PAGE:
FDS: FlexModelItems and FunNet (pt 2)

In the last blog post, I took a deep-dive into the basics of FlexDataSource, an extremely useful tool to quickly configure a relationship between models and UITableViewCells, and a relationship between an array of models and a functioning UITableView. As a quick sidebar, I just want to note that FlexDataSource also works with UICollectionViews much in the same way that I’ve explained in the last post. Although I’ve explained why FlexDataSource is useful, I’ve yet to show why it’s flexible with regards to an arbitrary model to be displayed. That is where the FlexModelItem class comes into play. Here it is:

FlexModelItem is generic with two parameters:

  • T: The model we want to populate the cell with (no restrictions)
  • C: The cell we want to be populated (must inherit from UITableViewCell)

FlexModelItem inherits from FlexDataSourceItem, so we know that we can plug in a FlexModelItem whenever a FlexDataSourceItem is used and not lose any functionality. FlexModelItem takes a model and a configurer in its constructor. The configurer is a function that will populate whatever cell type C is with respect to your model of type T. This obviates the need to define your own subclasses of FlexDataSourceItem every time that you have a model-to-cell relationship. The FlexDataSourceItem protocol isn’t generic, however, and FlexDataSource uses the configureCell: (UITableViewCell) -> Void function to populate the cell and a certain indexPath, so we niftily use the *-> operator, defined here, that essentially fixes the first parameter of a two parameter function and returns a function that only depends on the second parameter. In this case, we fix model: T to our configurer: (T, C) -> Void and set the resulting function (C) -> Void to our local variable to save. Then, in our overridden configureCell function, we optionally cast our UITableViewCell to C, and call our configurer on that cell.

Now, as an example, let’s say we have a network call that is supposed to return an array of Users, each with a firstName, lastName, and occupation. We also have a subclass of UITableViewCell called UserTableViewCell that has a nameLabel and an occupationLabel. Now, we want to display a UITableView of all the users that get returned from our network call.

We first define our UsersViewController below:

In our viewDidLoad, we have to set up our dataSource. We have also declared an indicatingCall that we need to store in our UsersViewController so it doesn’t get deallocated. For those who want to read about the network layer that I normally use, please do so here, but for all intents and purposes, a CombineNetCall holds all the data you need for a network call:

  • The URL
  • HTTP Method
  • HTTP Headers
  • URL Parameters
  • HTTP Body

A CombineNetCall also has a fire method that essentially makes a URLSessionDataTask and resumes it as you would using Swift’s native network layer. It also has publishers for the HTTPURLResponse, Error, and Data that you would tap into in the callback of URLSessionDataTask.

Our next step is to create our network call. Elsewhere in our project we define usersIndexNetCall:

What we’ve done here is set up a network call to GET https://example.com/api/v1/users, and we stub our network call with an array of users defined below:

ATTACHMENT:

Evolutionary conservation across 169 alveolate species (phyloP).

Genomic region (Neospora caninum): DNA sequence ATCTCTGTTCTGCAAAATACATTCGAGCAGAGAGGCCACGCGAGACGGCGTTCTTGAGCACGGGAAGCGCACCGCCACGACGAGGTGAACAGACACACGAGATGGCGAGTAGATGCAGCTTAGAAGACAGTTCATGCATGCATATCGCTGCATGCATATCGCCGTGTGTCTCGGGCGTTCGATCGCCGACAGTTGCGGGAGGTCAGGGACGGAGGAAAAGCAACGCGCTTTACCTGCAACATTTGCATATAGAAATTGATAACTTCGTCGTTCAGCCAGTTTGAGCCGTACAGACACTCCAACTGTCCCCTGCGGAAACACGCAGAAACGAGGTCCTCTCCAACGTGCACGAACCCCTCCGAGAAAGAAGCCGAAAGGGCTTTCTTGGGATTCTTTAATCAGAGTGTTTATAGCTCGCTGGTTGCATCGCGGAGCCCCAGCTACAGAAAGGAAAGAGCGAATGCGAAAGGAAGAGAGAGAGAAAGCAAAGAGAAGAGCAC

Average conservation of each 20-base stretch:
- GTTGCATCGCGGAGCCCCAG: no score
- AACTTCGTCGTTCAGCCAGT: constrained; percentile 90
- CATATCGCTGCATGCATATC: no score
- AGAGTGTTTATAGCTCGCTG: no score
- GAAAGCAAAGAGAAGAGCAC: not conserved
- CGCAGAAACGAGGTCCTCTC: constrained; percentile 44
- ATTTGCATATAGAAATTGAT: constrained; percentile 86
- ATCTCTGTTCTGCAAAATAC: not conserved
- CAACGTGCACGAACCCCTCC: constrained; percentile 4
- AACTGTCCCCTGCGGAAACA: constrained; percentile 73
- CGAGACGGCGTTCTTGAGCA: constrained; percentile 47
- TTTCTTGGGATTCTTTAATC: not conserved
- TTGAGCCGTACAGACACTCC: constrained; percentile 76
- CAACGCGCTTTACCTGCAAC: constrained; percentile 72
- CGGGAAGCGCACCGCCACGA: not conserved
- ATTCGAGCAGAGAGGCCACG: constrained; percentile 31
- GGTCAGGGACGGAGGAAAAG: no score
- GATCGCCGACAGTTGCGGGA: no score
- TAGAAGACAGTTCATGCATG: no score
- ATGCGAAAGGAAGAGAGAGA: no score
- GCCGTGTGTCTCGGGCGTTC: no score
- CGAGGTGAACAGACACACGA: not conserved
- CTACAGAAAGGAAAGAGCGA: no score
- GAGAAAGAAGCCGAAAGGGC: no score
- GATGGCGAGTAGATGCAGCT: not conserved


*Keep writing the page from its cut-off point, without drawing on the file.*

Now, let’s define a function in our ViewController called setUpNetCall that takes in a CombineNetCall and returns an AnyPublisher<FlexDataSource, Never>:

This function stores the call, and taps into the call’s $data publisher and uses a function called modelPublisher that will automatically decode the data publisher’s value into the value-type of the variable, in this case, [User]. Next we use the -*> operator (similar to *->, just with the second parameter instead of the first) and the constructor of FlexModelItem to create a function that maps a User to a FlexModelItem. Then, we use the free-function version of map, and the modelPub‘s map method to create a publisher of [FlexDataSourceItem], and use build-in methods from FDS to create a FlexDataSource publisher, which we return.

Lastly, all we need to do now is get our network call, create the FlexDataSource publisher, sink into it and set it to our dataSource variable, which will then trigger it’s didSet and set itself as our tableView‘s dataSource and reload the tableView.

There — we did it! If you’re following along in this tutorial, you’ll notice that your UIViewController only has one method defined inside of it, besides viewDidLoad. And the cool thing is — no matter how complicated your models become, displaying a list of them is exactly the same process. All of the meat of your programming work goes into the configuring functions that populate your cell’s with your model. Building a UIViewController that makes a call to your backend, decodes it into your model, saves the models, and displays them in a UITableView, with regular, out of the box, Swift would take much longer and require much more lines of code. I’ve gone a long time without conforming a UIViewController to UITableViewDataSource, and this is why. In my next post we’ll build off of this and integrate fuikit, another library I use everyday, so you can see why my UIViewControllers never conform to UITableViewDelegate either.

Happy Coding!

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